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Teaching Ideas

September 06, 2002

The Real World in the Classroom

Andy Hoodith

Saitama University

There has been considerable discussion as to how far language 'input' in the classroom should be structured to suit the competence of a given group of students. This has influenced ELT materials design and use, and led to a debate regarding how useful 'real world' texts or teaching aids are compared with those specially prepared for language learning. For example, which is more appropriate for an elementary level class, an actual train timetable, with all its complexity and untidyness, or a simplified version which enables the teacher to isolate, present, and practice specific teaching points? A similar situation occurs with maps, and it becomes clear that for some classes at some levels and for some purposes, teacher-designed or adapted materials are more effective. As usual, there is no definitive 'best' way, only options.

The lesson plan which follows is related to this issue, although it only addresses a fraction of the questions raised. Nonetheless, it is an example of using 'realia' (real world items/materials as opposed to educator-designed ones) to good effect; the aim being to promote genuine communication. The purpose is to highlight one fundamental problem with non-authentic materials; namely that students are often asked to pretend that a piece of information is authentic when it obviously isn't. Most textbooks contain many approximations of reality (as well as authentic items) in order to make the teaching aims more readily achievable. Some of these approximations are located so far from their real-world counterparts as to bring into question their validity and overall effectiveness.

The items described for use in the following lesson are simply examples, and there are hundreds of similar resources available to teachers.



To present & practice question forms related to objects & their purposes, and to use the information generated to practice the order of adjectives in describing objects.
(The two aims could be spread over two classes if the lessons are short.)


an eraser, a teaspoon, a drinking straw, a teabag, a pachinko ball, a golf tee.


Tell the class that you have an object in a bag under your seat and that they should ask you questions to find out what it is. The questions should not be content-based (for example, "What is the object in the bag?!!!"); but be ones answerable only with 'yes', 'no', or 'not important'. (This is a very old game: sorry if you've heard it before.)

As you elicit questions, write them down on the whiteboard to give students a questioning template from which to do the later activities.

Is it bigger/smaller than……?
Do you use it every day?
Is it made of ………?
Does everyone have one?
Is it valuable?
Does it cost more than Y……?

If the students guess the answer quickly, do the activity again with another object to extend the range of questions. If it's taking a long time (more than 10 minutes), give them hints to quicken the pace.

Finally, write a description of the object on the board, incorporating some of the information which emerged during the questioning: e.g. A red and white striped plastic straw.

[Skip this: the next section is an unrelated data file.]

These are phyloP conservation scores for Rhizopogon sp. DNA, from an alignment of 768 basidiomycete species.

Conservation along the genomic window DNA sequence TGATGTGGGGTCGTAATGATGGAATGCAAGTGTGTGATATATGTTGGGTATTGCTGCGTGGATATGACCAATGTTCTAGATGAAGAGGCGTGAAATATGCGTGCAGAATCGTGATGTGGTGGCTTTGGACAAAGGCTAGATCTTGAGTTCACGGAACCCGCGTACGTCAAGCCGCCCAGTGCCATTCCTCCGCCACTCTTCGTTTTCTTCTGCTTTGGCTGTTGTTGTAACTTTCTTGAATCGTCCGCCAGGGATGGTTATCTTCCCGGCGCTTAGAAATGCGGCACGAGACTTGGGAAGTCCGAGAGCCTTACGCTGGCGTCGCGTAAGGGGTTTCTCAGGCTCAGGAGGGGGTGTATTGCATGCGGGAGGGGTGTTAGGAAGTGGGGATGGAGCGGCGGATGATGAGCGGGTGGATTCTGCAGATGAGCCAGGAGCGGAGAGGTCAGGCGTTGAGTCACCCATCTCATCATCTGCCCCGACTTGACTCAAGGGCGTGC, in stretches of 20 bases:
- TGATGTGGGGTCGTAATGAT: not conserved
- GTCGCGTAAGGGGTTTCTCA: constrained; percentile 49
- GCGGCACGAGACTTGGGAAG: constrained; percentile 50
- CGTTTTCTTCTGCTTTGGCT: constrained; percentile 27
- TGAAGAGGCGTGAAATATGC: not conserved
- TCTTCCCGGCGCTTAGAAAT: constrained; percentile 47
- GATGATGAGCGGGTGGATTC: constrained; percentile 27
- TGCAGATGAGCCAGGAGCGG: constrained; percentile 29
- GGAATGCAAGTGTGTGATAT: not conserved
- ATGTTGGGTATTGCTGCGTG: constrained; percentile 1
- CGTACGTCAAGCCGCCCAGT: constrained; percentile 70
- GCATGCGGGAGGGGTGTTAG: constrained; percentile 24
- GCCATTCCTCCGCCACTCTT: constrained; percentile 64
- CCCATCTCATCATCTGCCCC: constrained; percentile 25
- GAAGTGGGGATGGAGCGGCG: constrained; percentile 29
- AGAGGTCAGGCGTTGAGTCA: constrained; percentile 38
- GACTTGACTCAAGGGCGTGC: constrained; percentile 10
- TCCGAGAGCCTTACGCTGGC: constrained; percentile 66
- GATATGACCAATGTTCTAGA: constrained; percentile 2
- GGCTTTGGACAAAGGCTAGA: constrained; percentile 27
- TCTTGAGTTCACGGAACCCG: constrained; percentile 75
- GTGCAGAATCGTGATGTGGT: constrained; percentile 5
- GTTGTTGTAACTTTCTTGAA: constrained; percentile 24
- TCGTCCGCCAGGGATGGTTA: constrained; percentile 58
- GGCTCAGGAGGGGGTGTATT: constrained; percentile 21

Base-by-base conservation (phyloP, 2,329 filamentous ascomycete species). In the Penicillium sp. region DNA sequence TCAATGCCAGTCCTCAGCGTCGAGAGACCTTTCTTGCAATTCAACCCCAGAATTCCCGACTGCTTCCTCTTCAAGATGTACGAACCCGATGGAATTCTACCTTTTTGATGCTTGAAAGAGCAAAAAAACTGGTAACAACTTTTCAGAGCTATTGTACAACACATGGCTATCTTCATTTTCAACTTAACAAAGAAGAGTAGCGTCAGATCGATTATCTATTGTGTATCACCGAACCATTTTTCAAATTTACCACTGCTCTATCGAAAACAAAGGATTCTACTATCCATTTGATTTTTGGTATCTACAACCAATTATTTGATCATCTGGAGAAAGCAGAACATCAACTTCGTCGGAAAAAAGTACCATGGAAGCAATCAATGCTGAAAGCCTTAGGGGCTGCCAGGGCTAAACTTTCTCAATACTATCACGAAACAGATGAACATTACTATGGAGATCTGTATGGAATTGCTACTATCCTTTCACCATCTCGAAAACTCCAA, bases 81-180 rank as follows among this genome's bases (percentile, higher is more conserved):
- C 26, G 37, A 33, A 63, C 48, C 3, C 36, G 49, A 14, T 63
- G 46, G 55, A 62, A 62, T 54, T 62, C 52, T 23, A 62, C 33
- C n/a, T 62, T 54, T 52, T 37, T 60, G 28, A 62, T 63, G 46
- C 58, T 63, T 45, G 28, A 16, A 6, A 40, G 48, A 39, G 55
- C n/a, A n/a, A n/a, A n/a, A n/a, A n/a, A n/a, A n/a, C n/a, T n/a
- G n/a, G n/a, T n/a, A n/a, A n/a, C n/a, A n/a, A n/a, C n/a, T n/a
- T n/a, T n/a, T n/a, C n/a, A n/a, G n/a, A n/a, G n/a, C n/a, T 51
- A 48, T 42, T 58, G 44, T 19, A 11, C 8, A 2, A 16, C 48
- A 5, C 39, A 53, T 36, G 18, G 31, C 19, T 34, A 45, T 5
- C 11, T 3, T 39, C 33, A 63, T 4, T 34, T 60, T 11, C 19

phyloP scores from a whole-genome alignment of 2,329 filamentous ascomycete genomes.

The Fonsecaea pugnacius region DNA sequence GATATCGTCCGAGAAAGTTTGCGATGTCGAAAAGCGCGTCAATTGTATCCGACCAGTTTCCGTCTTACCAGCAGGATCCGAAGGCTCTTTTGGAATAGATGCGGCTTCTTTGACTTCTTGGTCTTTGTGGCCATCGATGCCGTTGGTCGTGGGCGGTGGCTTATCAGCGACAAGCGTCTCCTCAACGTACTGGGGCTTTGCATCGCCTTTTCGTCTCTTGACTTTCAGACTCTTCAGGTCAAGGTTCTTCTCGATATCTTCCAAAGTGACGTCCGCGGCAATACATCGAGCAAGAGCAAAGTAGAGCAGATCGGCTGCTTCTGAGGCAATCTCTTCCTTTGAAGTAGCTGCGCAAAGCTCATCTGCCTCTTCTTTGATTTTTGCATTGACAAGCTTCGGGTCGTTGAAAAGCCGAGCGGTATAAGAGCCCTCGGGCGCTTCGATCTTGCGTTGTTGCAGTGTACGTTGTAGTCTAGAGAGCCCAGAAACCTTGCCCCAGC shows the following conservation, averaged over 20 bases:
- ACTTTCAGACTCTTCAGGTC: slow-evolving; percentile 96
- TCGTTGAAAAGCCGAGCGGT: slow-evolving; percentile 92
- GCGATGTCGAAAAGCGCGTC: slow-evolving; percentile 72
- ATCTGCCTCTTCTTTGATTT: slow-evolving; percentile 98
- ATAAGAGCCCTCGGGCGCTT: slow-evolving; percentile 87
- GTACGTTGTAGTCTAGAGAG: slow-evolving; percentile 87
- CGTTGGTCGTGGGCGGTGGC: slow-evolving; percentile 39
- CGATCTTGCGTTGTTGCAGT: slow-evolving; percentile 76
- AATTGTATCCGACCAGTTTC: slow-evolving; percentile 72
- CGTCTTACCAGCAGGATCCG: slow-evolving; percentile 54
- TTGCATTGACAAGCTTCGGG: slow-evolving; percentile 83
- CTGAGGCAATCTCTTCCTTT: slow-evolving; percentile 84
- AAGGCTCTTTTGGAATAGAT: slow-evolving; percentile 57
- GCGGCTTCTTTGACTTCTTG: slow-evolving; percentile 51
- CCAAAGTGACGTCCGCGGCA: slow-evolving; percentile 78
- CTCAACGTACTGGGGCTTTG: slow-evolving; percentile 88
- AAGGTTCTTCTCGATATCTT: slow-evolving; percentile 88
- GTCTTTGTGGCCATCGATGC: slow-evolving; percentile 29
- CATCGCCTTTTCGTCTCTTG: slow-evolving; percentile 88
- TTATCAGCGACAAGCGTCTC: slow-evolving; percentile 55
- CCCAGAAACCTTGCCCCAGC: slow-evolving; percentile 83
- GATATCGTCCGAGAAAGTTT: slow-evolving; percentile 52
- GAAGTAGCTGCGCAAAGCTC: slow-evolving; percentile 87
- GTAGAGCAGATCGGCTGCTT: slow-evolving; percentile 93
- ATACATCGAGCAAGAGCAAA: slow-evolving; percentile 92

One student in a group or pair selects an object (a real one in his/her possession) and the others ask questions to ascertain what it is. On completion, they write down the object and a brief description of it. Then another student selects an item. This should last for around 15 minutes, and the teacher should monitor, correct, and help where appropriate.


Use examples from the students' items to point out differences between similar things. For example, most students will have a pen/pencil/eraser. Elicit differences between them in color, shape, size, material, etc. This should activate already established vocabulary and serve as a slight change of pace to the lesson.


Reversing the activity, ask students to write a brief description of an object in short sentences. Use the following example if necessary:

It's old. It is rectangular. It's green and cream colored. It's Japanese. It's made of paper. It's used every day. It has numbers and writing on it. What is it? A Y1,000 note.

Give students sufficient time (depending on their level) to complete the task while monitoring and helping as usual. Then write the following headings on the board:

How much?
How many?
it like?
What is it? Origin? Made of?

Elicit descriptions from students and adapt them where necessary to fit the model.

Example: It's an expensive, square, blue and green checked, Thai silk handkerchief.


Students write brief descriptions using the model and hand them in to be checked.


As a final 'game' try to introduce an object that none of the students have encountered before, or something that has a use which is not immediately apparent – not an easy task – and get them to ask questions to determine its purpose. If this too difficult, a picture of such an object may suffice, although you're already stepping away from reality…..


  • The plastic widget in the bottom of large cans of Guinness, and Boddingtons beer. (You have to drink the beer to get the widget!)
  • A pea for a whistle.
  • A cigar ashtray.


Thanks to Bernard Hartley & Peter Viney for the table in Streamline Destinations Unit 51.

Andy Hoodith
Andy Hoodith is an author and works at the National Graduate Institute for Policy Studies. He is also a life-long supporter of Manchester City Football Club.

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